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Our readers asked:

If I need to choose between the life of my wife and the life of our unborn child, who do I choose?

Charles C. Camosy, PhD Answers:

There are a number of ways to answer this extremely difficult question. First, the Church will never say it is OK to “aim at the death” of either your wife our your prenatal child — both are always going to be wrong. Life is of irreducible value and it is never acceptable to choose that an innocent person should die in order to bring about some other thing — even the very good thing of saving the life of someone else. This is the “Peaceable Kingdom” of non-violence into which Jesus calls all of his followers.

However, there may be times where one can choose to save one person while also “foreseeing but not intending” that one will therefore not be able to save someone else. This may be the situation you describe in this question. You are not directly aiming at the death of either one or the other person, but choosing to save one rather than the other. The Church largely leaves this situation and reasoning up to you, the agent, as long as you have a serious reason (one that rises to the level of life and death) for making your decision. Perhaps it is unlikely that one of the two will survive anyway? Perhaps there are other children in the family to consider? Perhaps you know (or can reasonably guess) the wishes of your wife and what she would want you to do? These and similarly serious reasons would all be acceptable ones (again) as long as you were never aiming at the death of one or the other person.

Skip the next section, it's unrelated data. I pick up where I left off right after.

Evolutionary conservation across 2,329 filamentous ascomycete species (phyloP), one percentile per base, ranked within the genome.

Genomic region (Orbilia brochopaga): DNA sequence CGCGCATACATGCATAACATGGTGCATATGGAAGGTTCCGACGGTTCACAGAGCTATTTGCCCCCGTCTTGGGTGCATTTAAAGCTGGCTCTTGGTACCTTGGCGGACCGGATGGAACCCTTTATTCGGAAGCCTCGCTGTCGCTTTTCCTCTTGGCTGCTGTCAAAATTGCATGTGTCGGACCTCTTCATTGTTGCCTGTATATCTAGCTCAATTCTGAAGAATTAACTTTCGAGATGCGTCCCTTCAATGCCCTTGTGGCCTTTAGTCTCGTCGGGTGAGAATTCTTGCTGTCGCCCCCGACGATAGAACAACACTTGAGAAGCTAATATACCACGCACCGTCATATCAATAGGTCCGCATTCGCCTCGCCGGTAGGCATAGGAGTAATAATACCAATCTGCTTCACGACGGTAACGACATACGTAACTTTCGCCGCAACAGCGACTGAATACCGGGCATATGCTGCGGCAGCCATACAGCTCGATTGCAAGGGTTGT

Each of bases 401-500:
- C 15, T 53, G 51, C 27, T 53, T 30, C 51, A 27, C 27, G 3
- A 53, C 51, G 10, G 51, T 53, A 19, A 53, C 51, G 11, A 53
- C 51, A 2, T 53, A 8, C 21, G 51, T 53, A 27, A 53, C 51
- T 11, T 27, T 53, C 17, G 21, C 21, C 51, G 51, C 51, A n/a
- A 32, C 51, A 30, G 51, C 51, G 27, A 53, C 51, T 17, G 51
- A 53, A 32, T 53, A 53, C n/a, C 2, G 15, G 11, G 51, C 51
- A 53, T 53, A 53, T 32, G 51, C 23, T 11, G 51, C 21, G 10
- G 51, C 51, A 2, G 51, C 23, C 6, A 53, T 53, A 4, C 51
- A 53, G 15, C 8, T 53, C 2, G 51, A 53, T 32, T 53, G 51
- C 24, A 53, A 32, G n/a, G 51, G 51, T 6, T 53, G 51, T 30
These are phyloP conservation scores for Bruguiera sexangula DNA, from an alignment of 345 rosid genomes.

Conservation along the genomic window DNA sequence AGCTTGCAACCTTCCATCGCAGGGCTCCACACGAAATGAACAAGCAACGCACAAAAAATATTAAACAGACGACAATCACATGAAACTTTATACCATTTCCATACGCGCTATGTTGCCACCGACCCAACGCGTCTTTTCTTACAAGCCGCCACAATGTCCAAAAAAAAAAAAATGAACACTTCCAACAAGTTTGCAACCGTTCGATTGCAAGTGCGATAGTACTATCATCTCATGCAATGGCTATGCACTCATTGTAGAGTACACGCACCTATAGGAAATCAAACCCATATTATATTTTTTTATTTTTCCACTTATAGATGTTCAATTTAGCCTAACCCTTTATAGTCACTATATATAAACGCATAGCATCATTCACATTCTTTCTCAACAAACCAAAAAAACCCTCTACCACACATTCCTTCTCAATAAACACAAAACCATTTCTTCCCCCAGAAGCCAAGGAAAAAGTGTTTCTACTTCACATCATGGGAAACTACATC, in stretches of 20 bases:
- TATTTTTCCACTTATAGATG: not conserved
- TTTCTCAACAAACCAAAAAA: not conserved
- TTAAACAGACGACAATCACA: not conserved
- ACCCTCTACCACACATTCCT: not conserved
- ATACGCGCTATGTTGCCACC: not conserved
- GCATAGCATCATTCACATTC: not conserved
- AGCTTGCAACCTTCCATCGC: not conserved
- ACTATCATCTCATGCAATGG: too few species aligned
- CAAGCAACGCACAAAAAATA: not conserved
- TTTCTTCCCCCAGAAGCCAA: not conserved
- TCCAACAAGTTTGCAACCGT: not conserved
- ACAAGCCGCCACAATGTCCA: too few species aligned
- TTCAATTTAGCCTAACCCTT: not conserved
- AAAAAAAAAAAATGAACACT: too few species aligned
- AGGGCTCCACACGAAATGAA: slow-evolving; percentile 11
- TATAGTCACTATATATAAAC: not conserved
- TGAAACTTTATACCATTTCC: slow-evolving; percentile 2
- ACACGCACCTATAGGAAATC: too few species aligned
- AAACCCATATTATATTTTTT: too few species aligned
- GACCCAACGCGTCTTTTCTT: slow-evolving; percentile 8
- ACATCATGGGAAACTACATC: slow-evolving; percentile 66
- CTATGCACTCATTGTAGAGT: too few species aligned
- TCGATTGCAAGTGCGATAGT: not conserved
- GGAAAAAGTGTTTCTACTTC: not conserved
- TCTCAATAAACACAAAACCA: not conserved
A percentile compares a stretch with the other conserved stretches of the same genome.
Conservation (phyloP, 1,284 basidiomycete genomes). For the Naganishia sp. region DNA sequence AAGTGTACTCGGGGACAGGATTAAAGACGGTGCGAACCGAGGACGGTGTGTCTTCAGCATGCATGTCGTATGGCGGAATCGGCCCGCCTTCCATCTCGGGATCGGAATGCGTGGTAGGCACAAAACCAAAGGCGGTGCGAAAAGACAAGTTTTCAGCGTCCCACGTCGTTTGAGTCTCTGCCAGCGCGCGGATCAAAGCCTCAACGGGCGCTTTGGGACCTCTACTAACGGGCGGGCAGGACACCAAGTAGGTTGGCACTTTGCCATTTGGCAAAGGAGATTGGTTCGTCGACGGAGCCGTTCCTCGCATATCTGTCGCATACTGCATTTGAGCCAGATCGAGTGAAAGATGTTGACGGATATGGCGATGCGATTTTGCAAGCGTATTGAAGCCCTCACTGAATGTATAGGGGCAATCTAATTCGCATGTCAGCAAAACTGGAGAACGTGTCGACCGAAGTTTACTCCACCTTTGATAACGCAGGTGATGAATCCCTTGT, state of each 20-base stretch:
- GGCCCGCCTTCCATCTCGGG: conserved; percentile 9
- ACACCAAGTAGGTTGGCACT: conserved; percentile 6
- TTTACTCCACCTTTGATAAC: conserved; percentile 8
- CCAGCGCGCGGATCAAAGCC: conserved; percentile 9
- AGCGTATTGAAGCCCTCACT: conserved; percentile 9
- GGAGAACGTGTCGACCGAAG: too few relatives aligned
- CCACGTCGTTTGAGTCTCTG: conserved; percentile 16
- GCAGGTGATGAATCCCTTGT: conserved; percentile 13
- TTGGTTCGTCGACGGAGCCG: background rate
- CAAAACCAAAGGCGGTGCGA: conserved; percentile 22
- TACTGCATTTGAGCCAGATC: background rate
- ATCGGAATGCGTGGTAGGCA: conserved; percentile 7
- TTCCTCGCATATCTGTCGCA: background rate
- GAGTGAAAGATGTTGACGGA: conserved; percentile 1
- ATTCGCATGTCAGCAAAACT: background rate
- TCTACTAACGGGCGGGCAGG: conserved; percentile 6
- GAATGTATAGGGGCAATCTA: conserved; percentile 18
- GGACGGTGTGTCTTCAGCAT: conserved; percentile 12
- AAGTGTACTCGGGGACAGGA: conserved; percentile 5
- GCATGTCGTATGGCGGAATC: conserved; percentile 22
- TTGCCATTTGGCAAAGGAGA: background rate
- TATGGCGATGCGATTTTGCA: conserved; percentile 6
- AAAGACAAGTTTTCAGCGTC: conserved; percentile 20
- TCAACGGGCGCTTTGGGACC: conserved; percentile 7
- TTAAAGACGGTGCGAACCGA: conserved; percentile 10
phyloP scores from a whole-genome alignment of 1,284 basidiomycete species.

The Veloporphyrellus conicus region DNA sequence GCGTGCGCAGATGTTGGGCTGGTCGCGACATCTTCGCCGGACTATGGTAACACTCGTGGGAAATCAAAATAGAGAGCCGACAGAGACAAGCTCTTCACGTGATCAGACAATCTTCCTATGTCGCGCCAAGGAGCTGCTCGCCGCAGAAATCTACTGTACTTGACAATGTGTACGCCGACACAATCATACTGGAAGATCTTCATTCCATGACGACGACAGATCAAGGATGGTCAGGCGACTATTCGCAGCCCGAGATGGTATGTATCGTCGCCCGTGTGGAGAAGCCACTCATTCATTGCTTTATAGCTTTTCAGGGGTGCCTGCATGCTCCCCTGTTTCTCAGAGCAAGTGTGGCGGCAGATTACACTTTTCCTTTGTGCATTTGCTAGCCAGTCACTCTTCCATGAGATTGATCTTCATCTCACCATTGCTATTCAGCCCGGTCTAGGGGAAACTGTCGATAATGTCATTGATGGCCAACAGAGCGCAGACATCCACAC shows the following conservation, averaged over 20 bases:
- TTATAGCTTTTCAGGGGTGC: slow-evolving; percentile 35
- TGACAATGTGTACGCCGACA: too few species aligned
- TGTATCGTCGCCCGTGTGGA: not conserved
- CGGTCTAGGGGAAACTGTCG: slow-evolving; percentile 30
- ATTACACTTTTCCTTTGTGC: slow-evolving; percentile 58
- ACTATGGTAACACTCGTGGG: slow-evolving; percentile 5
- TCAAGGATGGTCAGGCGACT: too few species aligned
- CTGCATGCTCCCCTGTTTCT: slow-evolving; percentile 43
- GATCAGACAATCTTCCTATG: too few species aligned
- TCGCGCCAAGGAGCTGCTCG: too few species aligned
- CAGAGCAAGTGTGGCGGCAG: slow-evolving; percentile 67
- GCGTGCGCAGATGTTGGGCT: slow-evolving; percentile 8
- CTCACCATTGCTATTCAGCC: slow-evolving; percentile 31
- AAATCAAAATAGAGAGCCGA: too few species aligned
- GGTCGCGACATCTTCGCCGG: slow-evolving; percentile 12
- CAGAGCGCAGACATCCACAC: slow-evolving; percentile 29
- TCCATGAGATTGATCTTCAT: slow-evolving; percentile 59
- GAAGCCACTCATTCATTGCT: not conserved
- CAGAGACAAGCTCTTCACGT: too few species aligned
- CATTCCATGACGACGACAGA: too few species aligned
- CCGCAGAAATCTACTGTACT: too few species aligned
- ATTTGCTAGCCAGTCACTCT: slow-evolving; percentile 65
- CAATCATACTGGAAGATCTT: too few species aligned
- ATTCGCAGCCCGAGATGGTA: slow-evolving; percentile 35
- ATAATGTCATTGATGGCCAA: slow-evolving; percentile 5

The Author : Charles C. Camosy, PhD
Charlie Camosy is assistant professor of Christian ethics at Fordham University where he has been since finishing his Ph.D. in theology at Notre Dame in 2008. His book Too Expensive to Treat? Finitude, Tragedy, and the Neonatal ICU (Eerdmans, 2010) was honored at the 2011 Catholic Media Association awards. Peter Singer and Christian Ethics: Beyond Polarization was released with Cambridge University Press in May of 2012. Charlie is also the founder and co-director of the Catholic Conversation Project and a member of the ethics committee at the Children's Hospital of New York.